Junior Seau and four-time-Pro-Bowl safety Dave Duerson – both of whom committed suicide, were found to have CTE.
Boston University’s CTE Center has found CTE in 88 of 92 (1, 2) autopsied brains of former NFL players. (Dr. Ann McKee of Boston University says that this is a ridiculously high rate even for a sample of brains in which the individuals showed some signs of brain disease. DOF has written about a simple fix for the claim of bias. In the meantime, there was a report that was consistent with Dr. McKee’s fear that CTE is common among football players. Frank Gifford, Hall-of-Fame running back, apparently died of natural causes, but his brain showed CTE.)
Should children play American football with all that is known? Obviously there is much more to be learned, but should society wait to protect the children? Children trust their parents and coaches. Dr. Omalu only wants society to protect the brains of young children until those children are able to understand the risks to the brain from playing football and to make their own decision of whether or not to play. Boston University’s Dr. Robert Cantu said that a child’s brain is developing until age 14. Should children be subjecting their developing brains to high impact hits? One study showed that sometimes the force of a young child’s hit can reach that of a college football player.
One argument for safety in American football is that the equipment, especially the helmet, is much improved. The helmet does a very good job of protecting the skull, but does nothing to protect the brain. There is no helmet that can prevent a concussion.
As you might imagine, Dr. Omalu’s position is highly unpopular. Danny Kanell, former NFL quarterback and now ESPN commentator, claims that Dr. Omalu is waging a “War on Football.” Many fans and parents agree with Kanell because they believe that CTE is not common among football players. (DOF has written how this issue can be resolved simply. Dr. Omalu is an author on a paper reporting the accurate detection of CTE in a living person using a special PET – positron emission tomography – scan. The NFL needs to have all of its players scanned.) If Dr. Omalu’s suggestion about not letting kids play tackle football were adopted, one effect would be immediately obvious. The NFL would see its pool of young players dry up, so the talent we now see in the NFL would no longer be seen.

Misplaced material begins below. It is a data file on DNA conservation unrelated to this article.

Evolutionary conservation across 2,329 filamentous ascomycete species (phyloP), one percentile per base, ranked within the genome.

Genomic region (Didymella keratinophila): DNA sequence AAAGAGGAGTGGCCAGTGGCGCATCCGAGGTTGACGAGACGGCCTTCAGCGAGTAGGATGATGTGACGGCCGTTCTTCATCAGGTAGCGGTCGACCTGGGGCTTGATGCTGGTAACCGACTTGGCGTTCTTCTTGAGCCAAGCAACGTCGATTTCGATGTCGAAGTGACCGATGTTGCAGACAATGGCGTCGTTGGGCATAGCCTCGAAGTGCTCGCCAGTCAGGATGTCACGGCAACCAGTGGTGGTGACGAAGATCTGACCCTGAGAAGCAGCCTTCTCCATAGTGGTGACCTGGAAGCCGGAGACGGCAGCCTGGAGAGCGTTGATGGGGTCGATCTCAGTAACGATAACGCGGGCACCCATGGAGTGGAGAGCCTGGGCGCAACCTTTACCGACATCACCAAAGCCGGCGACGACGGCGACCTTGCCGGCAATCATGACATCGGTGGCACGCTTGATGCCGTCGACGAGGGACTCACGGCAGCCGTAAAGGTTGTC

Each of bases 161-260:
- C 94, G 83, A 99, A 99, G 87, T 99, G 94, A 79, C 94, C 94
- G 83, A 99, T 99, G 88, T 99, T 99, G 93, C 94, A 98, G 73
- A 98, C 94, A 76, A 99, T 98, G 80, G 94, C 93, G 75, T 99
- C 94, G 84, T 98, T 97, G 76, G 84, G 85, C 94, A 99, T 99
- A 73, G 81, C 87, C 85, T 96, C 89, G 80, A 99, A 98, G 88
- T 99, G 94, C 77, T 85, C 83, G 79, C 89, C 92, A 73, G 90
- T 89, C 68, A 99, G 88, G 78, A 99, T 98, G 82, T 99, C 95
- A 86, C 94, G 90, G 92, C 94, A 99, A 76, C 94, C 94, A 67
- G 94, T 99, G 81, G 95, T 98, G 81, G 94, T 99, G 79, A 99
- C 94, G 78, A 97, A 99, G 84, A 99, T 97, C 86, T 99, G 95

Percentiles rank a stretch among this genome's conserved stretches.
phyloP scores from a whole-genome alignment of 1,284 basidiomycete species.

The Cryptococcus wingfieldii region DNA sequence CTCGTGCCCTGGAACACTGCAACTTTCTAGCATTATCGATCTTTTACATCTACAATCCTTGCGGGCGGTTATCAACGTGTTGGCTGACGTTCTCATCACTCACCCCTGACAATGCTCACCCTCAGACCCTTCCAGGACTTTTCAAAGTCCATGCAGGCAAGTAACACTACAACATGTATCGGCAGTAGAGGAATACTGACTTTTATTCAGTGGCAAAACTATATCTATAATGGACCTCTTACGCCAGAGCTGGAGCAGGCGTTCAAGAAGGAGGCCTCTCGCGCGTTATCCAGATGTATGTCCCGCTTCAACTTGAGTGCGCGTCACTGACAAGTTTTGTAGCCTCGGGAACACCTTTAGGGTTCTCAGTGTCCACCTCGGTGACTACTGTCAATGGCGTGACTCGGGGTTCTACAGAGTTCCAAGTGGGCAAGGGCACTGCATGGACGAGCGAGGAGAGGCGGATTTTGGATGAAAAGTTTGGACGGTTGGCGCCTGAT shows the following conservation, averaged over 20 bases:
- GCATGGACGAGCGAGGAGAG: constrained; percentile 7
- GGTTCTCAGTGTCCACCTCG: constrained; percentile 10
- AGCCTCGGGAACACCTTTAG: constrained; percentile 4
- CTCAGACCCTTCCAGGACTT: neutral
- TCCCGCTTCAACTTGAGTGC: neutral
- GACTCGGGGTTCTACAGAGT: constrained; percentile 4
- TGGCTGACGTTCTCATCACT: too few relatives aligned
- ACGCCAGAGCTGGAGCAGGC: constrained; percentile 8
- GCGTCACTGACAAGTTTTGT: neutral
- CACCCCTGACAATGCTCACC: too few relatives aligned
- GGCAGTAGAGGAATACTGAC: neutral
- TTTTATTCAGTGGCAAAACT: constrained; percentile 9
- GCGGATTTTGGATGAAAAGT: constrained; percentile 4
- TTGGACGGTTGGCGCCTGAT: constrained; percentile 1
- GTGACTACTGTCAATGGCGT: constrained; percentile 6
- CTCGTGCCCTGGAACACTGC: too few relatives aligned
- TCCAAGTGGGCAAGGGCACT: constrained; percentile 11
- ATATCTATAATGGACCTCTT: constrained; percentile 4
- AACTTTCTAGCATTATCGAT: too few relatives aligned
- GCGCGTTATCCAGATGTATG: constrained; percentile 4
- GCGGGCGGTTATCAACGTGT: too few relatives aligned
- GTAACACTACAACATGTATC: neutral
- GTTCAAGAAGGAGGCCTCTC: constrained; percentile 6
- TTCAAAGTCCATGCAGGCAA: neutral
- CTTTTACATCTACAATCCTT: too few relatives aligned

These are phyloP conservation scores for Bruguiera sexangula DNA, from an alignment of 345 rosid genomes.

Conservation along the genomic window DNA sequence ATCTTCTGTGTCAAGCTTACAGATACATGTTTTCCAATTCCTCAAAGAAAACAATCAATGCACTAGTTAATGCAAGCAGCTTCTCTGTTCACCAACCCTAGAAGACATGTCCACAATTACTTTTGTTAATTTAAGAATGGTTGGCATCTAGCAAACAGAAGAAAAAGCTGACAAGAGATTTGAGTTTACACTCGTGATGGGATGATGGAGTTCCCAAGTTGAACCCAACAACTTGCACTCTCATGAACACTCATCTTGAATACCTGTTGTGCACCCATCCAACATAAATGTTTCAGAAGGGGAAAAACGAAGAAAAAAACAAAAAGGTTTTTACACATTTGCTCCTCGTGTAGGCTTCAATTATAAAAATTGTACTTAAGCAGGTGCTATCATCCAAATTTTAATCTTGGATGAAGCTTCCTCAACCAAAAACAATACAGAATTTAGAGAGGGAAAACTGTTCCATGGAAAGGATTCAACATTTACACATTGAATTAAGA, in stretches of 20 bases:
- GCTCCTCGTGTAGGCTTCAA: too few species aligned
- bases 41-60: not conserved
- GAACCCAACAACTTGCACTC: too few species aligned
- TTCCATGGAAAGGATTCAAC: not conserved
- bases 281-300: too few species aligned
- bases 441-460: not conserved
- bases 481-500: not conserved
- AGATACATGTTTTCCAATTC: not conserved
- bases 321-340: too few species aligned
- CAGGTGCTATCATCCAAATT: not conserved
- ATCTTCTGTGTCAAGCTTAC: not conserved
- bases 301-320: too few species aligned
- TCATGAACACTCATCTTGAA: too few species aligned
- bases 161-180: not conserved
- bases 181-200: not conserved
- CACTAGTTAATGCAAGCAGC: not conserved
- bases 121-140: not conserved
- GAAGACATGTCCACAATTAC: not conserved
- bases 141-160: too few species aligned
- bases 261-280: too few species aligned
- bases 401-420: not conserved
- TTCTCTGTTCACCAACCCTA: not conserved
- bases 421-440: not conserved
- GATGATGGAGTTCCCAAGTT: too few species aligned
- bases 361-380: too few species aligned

It is unlikely that Dr. Omalu’s suggestion would ever come true. But he has the stature to get people talking, and the discussion has already changed. More people are becoming aware of the danger to the brain of playing tackle football. The NFL is concerned with the movie Concussion because it will increase society’s awareness of the danger. (In an article about an early showing of Concussion to former players and their families, the Huffington Post writes “… the wife of former tight end Taz Anderson, said the movie made her question whether her grandchild should continue to play the sport.”) Recently Bob Costas, a renowned sports commentator, said that American football is based on violence. The league has no way of fixing its problem with head trauma.
If you’ve ever seen young children playing tackle football, you will realize that society must do something to protect its children.
So, Whaddya Think?
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Comments on: "So, Whaddya Think . . . . . . . . Should We Let Children Play Tackle Football?" (2)
i will be going to watch the movie. I have been involved with T.B.I. my wife has for 10+ years. I think the show will be good. I like Dr. Omalu
I’m really looking forward to the movie, too. Try to see “League of Denial” before you see “Concussion.”
It’s really good and “Concussion” is based on that documentary.
Donna O’Donnell Figurski